Writing SimpleRPC Clients
As pointed out in the SimpleRPCIntroduction page you can use the
mco rpc CLI
to call agents and it will do it’s best to print results in a sane way. When
this is not enough you can write your own clients.
Simple RPC clients can do most of what a normal client can do but it makes a lot of things much easier if you stick to the Simple RPC conventions.
This guide shows how to write standalone scripts to interact with your collective. There is a single executable system. You can apply most of the techniques documented here to writing plugins for that application system. See the full reference for the plugin system here. You should try to write your general agent CLIs using this plugin system rather than the stand alone scripts detailed below as that promote a unified interface that behave in a consistent manner.
We’ll walk through building a ever more complex example of Hello World here.
The Basic Client
The client is mostly a bunch of helper methods that you use as a Ruby Mixin in your own code, it provides:
- Standard command line option parsing with help output
- Ability to add your own command line options
- Simple access to agents and actions
- Tools to help you print results
- Tools to print stats
- Tools to construct your own filters
- While retaining full power of
MCollective::Clientif you need the additional feature sets
- And being as simple or as complex to match your level of code proficiency
We’ll write a client for the
Helloworld agent that you saw in the
Call an Agent and print the result
A basic hello world client can be seen below:
Save this into
hello.rb and run it with
--help, you should see the standard basic help including filters for discovery.
If you’ve set up the Agent and run the client you should see something along these lines:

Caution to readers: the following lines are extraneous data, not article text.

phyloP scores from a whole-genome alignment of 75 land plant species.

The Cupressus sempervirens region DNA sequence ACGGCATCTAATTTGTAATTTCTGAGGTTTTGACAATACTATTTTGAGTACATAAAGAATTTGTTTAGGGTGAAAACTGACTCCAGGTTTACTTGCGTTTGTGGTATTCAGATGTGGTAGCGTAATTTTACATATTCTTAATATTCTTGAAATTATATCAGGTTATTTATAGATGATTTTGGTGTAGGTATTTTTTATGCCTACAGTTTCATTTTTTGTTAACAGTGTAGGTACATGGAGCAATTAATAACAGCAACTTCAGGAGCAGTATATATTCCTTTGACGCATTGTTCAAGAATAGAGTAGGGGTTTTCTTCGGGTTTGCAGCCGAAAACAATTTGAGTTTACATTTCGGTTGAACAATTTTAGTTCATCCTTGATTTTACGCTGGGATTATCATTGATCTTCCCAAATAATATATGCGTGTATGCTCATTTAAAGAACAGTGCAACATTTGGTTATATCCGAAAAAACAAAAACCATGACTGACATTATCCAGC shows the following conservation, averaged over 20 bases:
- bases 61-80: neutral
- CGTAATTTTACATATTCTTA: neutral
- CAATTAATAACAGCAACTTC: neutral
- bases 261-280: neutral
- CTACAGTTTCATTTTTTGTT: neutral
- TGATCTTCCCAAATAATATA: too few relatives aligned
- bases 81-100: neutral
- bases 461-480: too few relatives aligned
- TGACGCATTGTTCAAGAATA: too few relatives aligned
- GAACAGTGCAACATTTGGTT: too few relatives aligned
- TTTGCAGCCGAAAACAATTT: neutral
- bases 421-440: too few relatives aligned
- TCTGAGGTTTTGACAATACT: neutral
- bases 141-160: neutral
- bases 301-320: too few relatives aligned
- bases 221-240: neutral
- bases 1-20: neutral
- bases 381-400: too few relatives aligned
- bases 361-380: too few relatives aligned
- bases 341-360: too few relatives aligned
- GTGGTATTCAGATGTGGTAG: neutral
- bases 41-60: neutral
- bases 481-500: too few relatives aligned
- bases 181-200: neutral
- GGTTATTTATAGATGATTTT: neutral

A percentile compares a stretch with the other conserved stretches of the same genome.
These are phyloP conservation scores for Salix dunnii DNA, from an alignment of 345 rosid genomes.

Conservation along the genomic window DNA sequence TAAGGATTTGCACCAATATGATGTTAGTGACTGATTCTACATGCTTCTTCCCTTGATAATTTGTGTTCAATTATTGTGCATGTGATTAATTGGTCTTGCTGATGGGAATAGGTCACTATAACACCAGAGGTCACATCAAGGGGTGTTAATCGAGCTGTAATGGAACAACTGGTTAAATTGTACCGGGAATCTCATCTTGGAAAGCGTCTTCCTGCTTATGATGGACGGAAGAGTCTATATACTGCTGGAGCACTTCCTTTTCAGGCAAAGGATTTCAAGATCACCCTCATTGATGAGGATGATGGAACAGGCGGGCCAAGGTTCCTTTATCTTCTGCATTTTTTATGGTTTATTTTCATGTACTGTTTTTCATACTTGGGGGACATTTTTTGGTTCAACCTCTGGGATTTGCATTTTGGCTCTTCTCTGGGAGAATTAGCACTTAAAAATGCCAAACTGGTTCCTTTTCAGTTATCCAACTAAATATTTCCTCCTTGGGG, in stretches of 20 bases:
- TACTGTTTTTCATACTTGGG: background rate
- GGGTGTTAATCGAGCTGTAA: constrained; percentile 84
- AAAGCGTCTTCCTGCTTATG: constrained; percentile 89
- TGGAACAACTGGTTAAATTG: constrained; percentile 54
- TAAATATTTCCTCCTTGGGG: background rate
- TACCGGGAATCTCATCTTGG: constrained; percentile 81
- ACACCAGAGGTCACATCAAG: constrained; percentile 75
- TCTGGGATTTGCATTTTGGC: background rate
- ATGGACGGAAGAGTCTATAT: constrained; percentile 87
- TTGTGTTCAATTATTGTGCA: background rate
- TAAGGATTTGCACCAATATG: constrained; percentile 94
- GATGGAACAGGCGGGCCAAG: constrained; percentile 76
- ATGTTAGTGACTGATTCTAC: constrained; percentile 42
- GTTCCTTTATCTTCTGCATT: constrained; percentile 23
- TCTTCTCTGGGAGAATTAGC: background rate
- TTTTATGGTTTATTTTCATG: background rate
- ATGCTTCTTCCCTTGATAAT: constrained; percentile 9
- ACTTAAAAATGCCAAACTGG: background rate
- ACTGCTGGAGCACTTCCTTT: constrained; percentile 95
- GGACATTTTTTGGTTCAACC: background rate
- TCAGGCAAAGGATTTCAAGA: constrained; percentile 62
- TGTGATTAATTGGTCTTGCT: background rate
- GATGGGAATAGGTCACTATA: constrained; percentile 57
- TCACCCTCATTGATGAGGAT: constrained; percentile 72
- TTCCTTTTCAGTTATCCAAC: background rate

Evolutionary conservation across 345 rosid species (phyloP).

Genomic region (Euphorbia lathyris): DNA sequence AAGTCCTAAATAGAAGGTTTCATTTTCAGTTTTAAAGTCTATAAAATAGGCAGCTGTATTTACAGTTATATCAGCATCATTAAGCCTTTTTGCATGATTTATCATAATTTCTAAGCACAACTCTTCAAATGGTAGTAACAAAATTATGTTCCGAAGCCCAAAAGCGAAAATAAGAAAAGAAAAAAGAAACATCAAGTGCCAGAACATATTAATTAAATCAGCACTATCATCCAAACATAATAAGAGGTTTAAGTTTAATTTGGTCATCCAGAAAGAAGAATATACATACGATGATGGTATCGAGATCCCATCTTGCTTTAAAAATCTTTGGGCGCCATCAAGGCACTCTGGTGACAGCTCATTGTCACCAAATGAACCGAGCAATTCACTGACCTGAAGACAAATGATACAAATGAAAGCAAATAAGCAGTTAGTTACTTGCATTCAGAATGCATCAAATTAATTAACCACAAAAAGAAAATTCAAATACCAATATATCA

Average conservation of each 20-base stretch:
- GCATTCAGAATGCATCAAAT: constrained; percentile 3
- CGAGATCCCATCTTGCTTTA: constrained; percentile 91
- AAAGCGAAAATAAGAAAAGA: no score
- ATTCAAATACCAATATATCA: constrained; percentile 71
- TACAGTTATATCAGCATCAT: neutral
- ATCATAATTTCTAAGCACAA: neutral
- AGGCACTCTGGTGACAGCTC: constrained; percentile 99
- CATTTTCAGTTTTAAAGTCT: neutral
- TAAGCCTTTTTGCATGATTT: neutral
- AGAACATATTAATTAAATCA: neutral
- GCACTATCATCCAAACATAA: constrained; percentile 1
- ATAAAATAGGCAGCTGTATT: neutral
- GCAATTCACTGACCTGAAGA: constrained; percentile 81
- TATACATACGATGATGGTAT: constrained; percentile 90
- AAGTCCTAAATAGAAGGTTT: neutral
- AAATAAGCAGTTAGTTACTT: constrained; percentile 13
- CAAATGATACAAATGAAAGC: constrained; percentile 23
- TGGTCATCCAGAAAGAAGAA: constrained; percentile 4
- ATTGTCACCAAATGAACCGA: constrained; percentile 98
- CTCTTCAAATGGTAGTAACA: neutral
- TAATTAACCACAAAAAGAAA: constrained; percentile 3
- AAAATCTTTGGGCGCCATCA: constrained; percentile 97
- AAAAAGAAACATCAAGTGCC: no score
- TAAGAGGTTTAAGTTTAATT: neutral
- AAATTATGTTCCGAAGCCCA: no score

While it ran you would have seen a little progress bar and then just the summary line. The idea is that if you’re talking to a 1000 machine there’s no point in seeing a thousand
OK, you only want to see what failed and this is exactly what happens here, you’re only seeing errors.
If you run it with
--verbose you’ll see a line of text for every host and also a larger summary of results.
I’ll explain each major line in the code below then add some more features from there:
The first line pulls in the various helper functions that we provide, this is the Mixin we mentioned earlier.
We then create a new client to the agent “helloworld” that you access through the
To call a specific action you simply have to do
mc.echo this calls the
echo action, we pass a
:msg parameter into it with the string we want echo’d back. The parameters will differ from action to action. It returns a simple array of the results that you can print any way you want, we’ll show that later.
printrpcstats are functions used to print the results and stats respectively.
This cleanly disconnects the client from the middleware, some middleware tools like ActiveMQ will log confusing exceptions if you do not do this. It’s good form to always disconnect but isn’t strictly required.
Adjusting the output
Verbosely displaying results
As you see there’s no indication that discovery is happening and as pointed out we do not display results that are ok, you can force verbosity as below on individual requests:
Here we’ve added a
:verbose flag and we’ve specifically called the discover method. Usually you don’t need to call discover it will do it on demand. Doing it this way you’ll always see the line: